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Tapestry

Tapestry is a woven fabric, the pictorial design of which is an integral part of the structure, rather than stitched on to a pre-existing canvas as with embroidery.

Description
A late 19th  or early 20th Century tapestry, with verdure design based on a 1680-1720 original.

Condition
The tapestry was clean but weak due to the loss of coloured wefts and failure of the threads used to sew up slits. The tapestry had been restored in the past but the reweavings were not skillfully executed, they were crude and unsightly. The galloons were not original and in a poor state.

Tapestries are under considerable strain from their own (often) great weight and as the coloured wefts, traditionally wool and silk, are not continuous from selvedge to selvedge the gaps or slits become points of weakness if the sewing threads fail. For this reason weak tapestries are often given a full linen support backing.

Treatment
It is important for a conservator to select the most stable materials to reduce chemical interaction with an object and to minimize fading on exposure to light.

Tapestry conservation techniques are often very time consuming, exacting and repetitive. It is important to a conservator to select the most stable, to reduce chemical interaction with an object, and long lasting materials, for example to light fading.

Tapestry conservation techniques are often very time consuming, exacting and repetitive. It is important to a conservator to select the most stable, to reduce chemical interaction with an object, and long lasting materials, for example to light fading.

Conservation Detail
A previous repair before removal; unstable colours often fade at a very different rate from the original making any repair work very obvious.

 

Conservation Detail
A detail of brick couching. The lines follow the direction of the weaving (where possible), the weave of the support fabric is aligned with the stitching lines and the correct amount of excess or “bag” is incorporated so that the support fabric does not pull and cause tensions. It is important that the stitching lines extend into the adjacent stronger areas of weaving.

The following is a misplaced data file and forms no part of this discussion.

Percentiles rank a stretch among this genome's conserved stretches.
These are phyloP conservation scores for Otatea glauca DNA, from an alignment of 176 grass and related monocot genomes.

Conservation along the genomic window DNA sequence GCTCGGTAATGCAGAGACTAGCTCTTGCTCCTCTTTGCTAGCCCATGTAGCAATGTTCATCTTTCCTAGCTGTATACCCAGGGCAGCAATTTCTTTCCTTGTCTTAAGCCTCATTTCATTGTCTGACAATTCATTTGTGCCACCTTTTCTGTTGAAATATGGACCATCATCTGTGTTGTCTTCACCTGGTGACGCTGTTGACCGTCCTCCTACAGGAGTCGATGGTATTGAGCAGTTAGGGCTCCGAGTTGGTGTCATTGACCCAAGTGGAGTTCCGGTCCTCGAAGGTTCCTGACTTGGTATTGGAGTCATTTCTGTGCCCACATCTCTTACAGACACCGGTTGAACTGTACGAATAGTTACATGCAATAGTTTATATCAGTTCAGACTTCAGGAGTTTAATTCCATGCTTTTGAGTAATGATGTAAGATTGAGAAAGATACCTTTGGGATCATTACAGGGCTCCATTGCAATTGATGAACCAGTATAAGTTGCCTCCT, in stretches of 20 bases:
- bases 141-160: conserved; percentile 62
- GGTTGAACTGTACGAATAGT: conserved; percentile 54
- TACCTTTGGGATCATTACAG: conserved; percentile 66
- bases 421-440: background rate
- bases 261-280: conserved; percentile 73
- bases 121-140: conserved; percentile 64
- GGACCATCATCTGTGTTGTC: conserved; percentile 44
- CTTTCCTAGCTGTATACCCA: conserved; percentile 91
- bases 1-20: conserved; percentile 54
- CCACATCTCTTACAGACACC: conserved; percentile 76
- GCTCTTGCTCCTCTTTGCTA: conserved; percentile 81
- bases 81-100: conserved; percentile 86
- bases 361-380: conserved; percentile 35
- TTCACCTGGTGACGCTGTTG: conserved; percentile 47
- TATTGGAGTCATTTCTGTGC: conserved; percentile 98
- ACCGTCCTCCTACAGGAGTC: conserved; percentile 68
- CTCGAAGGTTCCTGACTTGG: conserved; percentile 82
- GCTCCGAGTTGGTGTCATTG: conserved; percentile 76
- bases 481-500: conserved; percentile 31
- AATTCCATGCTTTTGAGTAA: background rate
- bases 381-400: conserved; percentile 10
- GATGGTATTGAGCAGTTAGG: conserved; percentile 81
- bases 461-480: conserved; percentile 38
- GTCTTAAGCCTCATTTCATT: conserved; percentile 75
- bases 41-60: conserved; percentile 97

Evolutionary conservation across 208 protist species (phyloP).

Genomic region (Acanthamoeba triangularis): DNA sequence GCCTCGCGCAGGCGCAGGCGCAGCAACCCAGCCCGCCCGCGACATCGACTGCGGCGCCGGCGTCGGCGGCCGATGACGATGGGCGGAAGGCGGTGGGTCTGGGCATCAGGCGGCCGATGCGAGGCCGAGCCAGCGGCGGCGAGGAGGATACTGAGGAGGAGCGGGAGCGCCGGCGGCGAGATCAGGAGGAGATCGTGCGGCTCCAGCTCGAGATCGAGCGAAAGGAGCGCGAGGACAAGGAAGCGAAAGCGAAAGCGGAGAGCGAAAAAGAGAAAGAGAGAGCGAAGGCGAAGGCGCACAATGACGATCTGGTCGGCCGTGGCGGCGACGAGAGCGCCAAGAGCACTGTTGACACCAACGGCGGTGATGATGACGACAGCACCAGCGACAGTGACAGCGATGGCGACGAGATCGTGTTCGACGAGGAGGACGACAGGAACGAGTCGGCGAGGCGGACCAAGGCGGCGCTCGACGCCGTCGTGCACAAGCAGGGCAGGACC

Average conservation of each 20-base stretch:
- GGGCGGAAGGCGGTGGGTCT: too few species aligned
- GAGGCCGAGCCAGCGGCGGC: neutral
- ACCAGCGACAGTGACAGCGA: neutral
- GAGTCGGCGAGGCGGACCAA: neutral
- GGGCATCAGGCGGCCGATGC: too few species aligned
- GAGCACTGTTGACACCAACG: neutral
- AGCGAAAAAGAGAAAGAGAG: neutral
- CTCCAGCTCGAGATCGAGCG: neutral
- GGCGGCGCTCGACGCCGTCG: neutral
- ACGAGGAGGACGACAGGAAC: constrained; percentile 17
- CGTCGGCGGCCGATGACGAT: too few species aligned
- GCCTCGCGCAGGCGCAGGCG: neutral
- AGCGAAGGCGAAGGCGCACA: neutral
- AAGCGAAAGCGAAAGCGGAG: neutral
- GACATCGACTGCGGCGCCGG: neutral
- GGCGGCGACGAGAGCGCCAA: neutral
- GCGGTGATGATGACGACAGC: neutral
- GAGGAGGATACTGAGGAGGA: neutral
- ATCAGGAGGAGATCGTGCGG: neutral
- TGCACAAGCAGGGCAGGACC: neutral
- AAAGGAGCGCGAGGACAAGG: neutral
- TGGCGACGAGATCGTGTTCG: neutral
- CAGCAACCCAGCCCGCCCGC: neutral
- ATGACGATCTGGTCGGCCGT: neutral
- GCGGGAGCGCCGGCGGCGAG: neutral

Stitching trials are carried out to work out appropriate spacing for the conservation stitching. The criteria are: avoiding “tram line” effect, obtaining desirable colour blending to aid the visual interpretation of the story or scene and providing enough support to stabilise the tapestry.

Reconstruction
The galloons (not original to the piece) were in a very poor condition so it was decided to reconstruct the tapestry with new purpose dyed woollen pieces. The coloured border enhanced the tapestry and added definition to the edges.

Many tapestries have been altered during their lifespan and it is often the borders and galloons that suffered the scissors; they are frequently cut into or removed because the tapestry was too big for the intended space.

After Conservation
The tapestry was lined in cotton sateen and a Velcro hanging system stitched along the top.

The chosen lining fabric should be an effective barrier to prevent dust passing through to the front of the tapestry.

Velcro® (or hook & loop fastening) is a very effective aid to hanging textiles because it distributes their weight evenly and securely.